A scarcity mindset alters neural processing underlying consumer decision making

Inge Huijsmans, Ili Ma, Leticia Micheli, Claudia Civai, Mirre Stallen, Alan G. Sanfey

Research output: Contribution to journalArticleAcademicpeer-review

Abstract

Not having enough of what one needs has long been shown to have detrimental consequences for decision making. Recent work suggests that the experience of insufficient resources can create a "scarcity" mindset; increasing attention toward the scarce resource itself, but at the cost of attention for unrelated aspects. To investigate the effects of a scarcity mindset on consumer choice behavior, as well as its underlying neural mechanisms, we used an experimental manipulation to induce both a scarcity and an abundance mindset within participants and examined the effects of both mindsets on participants' willingness to pay for familiar food items while being scanned using fMRI. Results demonstrated that a scarcity mindset affects neural mechanisms related to consumer decision making. When in a scarcity mindset compared with an abundance mindset, participants had increased activity in the orbitofrontal cortex, a region often implicated in valuation processes. Moreover, again compared with abundance, a scarcity mindset decreased activity in dorsolateral prefrontal cortex, an area well known for its role in goal-directed choice. This effect was predominant in the group of participants who experienced scarcity following abundance, suggesting that the effects of scarcity are largest when they are compared with previous situations when resources were plentiful. More broadly, these data suggest a potential neural locus for a scarcity mindset and demonstrate how these changes in brain activity might underlie goal-directed decision making.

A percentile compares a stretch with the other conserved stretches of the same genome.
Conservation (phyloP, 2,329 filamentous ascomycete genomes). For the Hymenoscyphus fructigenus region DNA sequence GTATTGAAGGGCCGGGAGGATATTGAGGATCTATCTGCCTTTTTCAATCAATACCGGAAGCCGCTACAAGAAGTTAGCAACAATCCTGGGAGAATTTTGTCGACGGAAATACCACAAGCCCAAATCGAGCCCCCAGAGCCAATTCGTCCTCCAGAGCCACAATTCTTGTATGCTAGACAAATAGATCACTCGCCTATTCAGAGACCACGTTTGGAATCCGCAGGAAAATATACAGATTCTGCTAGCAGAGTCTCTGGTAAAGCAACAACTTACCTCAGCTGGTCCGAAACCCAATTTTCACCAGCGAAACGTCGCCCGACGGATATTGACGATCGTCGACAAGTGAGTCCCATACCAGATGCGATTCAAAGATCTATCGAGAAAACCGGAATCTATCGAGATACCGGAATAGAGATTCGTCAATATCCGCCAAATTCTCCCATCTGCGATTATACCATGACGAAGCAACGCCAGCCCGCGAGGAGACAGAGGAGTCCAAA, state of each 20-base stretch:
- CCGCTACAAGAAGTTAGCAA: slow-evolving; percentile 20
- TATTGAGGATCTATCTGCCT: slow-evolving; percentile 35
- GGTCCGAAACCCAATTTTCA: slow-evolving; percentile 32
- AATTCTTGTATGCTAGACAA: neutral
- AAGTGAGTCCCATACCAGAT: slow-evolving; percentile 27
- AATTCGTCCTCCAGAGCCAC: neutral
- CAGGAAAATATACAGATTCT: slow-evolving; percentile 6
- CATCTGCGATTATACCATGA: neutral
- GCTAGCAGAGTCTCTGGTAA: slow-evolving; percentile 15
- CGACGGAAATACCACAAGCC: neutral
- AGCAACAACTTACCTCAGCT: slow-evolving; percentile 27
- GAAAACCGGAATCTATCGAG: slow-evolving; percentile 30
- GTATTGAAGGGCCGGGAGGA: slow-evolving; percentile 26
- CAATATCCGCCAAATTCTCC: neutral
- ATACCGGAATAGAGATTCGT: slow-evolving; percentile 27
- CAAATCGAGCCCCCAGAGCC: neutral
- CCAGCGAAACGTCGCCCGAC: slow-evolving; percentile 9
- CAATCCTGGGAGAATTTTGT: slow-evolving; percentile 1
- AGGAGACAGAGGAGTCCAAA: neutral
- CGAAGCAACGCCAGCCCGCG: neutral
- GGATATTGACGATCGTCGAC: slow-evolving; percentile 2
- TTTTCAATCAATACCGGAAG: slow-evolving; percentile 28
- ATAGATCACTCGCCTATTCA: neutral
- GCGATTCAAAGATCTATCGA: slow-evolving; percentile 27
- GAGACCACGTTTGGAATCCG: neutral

Original languageEnglish
Pages (from-to)11699-11704
Number of pages6
JournalProceedings of the National Academy of Sciences of the United States of America
Volume116
Issue number24
DOIs
Publication statusPublished - 11 Jun 2019

Keywords

  • scarcity
  • consumer choice
  • fMRI
  • DORSOLATERAL PREFRONTAL CORTEX
  • ACUTE STRESS
  • POVERTY
  • VALUATION
  • METAANALYSIS
  • CONSUMPTION
  • ACTIVATION
  • PARIETAL
  • CHOICE
  • BRAIN

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